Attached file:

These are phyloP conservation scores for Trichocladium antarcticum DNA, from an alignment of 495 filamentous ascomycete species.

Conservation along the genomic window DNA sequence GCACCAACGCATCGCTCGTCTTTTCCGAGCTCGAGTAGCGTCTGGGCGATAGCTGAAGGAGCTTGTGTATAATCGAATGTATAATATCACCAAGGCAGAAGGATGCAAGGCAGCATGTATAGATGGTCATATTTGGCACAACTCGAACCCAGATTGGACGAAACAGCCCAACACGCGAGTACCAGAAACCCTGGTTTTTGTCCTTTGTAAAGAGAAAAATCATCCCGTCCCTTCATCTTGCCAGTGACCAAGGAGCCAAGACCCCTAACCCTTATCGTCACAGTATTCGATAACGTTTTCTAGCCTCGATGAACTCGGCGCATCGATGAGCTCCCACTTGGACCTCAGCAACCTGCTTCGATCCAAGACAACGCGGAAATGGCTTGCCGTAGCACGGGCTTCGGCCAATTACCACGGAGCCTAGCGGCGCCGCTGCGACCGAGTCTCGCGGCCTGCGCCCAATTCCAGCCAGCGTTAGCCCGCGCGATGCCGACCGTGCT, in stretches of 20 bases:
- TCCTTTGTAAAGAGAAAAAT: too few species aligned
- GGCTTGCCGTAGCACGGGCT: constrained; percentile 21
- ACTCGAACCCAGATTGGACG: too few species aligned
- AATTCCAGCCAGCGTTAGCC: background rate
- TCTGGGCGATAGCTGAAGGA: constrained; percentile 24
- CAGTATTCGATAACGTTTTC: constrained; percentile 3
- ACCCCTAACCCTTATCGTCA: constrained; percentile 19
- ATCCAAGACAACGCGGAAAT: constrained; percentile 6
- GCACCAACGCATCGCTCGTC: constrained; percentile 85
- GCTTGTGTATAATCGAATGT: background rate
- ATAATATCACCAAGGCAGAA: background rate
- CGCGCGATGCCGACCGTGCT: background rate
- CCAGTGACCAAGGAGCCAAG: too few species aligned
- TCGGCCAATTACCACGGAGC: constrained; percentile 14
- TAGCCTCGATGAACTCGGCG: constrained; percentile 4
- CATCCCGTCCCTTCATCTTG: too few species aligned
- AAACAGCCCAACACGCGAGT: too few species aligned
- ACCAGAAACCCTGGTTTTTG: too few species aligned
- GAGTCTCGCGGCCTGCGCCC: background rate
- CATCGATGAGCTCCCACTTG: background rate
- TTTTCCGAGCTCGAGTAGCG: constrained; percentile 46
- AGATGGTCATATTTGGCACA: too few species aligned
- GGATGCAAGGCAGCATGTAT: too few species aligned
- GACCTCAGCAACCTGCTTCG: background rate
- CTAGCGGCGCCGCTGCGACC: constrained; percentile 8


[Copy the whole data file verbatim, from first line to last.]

These are phyloP conservation scores for Trichocladium antarcticum DNA, from an alignment of 495 filamentous ascomycete species.

Conservation along the genomic window DNA sequence GCACCAACGCATCGCTCGTCTTTTCCGAGCTCGAGTAGCGTCTGGGCGATAGCTGAAGGAGCTTGTGTATAATCGAATGTATAATATCACCAAGGCAGAAGGATGCAAGGCAGCATGTATAGATGGTCATATTTGGCACAACTCGAACCCAGATTGGACGAAACAGCCCAACACGCGAGTACCAGAAACCCTGGTTTTTGTCCTTTGTAAAGAGAAAAATCATCCCGTCCCTTCATCTTGCCAGTGACCAAGGAGCCAAGACCCCTAACCCTTATCGTCACAGTATTCGATAACGTTTTCTAGCCTCGATGAACTCGGCGCATCGATGAGCTCCCACTTGGACCTCAGCAACCTGCTTCGATCCAAGACAACGCGGAAATGGCTTGCCGTAGCACGGGCTTCGGCCAATTACCACGGAGCCTAGCGGCGCCGCTGCGACCGAGTCTCGCGGCCTGCGCCCAATTCCAGCCAGCGTTAGCCCGCGCGATGCCGACCGTGCT, in stretches of 20 bases:
- TCCTTTGTAAAGAGAAAAAT: too few species aligned
- GGCTTGCCGTAGCACGGGCT: constrained; percentile 21
- ACTCGAACCCAGATTGGACG: too few species aligned
- AATTCCAGCCAGCGTTAGCC: background rate
- TCTGGGCGATAGCTGAAGGA: constrained; percentile 24
- CAGTATTCGATAACGTTTTC: constrained; percentile 3
- ACCCCTAACCCTTATCGTCA: constrained; percentile 19
- ATCCAAGACAACGCGGAAAT: constrained; percentile 6
- GCACCAACGCATCGCTCGTC: constrained; percentile 85
- GCTTGTGTATAATCGAATGT: background rate
- ATAATATCACCAAGGCAGAA: background rate
- CGCGCGATGCCGACCGTGCT: background rate
- CCAGTGACCAAGGAGCCAAG: too few species aligned
- TCGGCCAATTACCACGGAGC: constrained; percentile 14
- TAGCCTCGATGAACTCGGCG: constrained; percentile 4
- CATCCCGTCCCTTCATCTTG: too few species aligned
- AAACAGCCCAACACGCGAGT: too few species aligned
- ACCAGAAACCCTGGTTTTTG: too few species aligned
- GAGTCTCGCGGCCTGCGCCC: background rate
- CATCGATGAGCTCCCACTTG: background rate
- TTTTCCGAGCTCGAGTAGCG: constrained; percentile 46
- AGATGGTCATATTTGGCACA: too few species aligned
- GGATGCAAGGCAGCATGTAT: too few species aligned
- GACCTCAGCAACCTGCTTCG: background rate
- CTAGCGGCGCCGCTGCGACC: constrained; percentile 8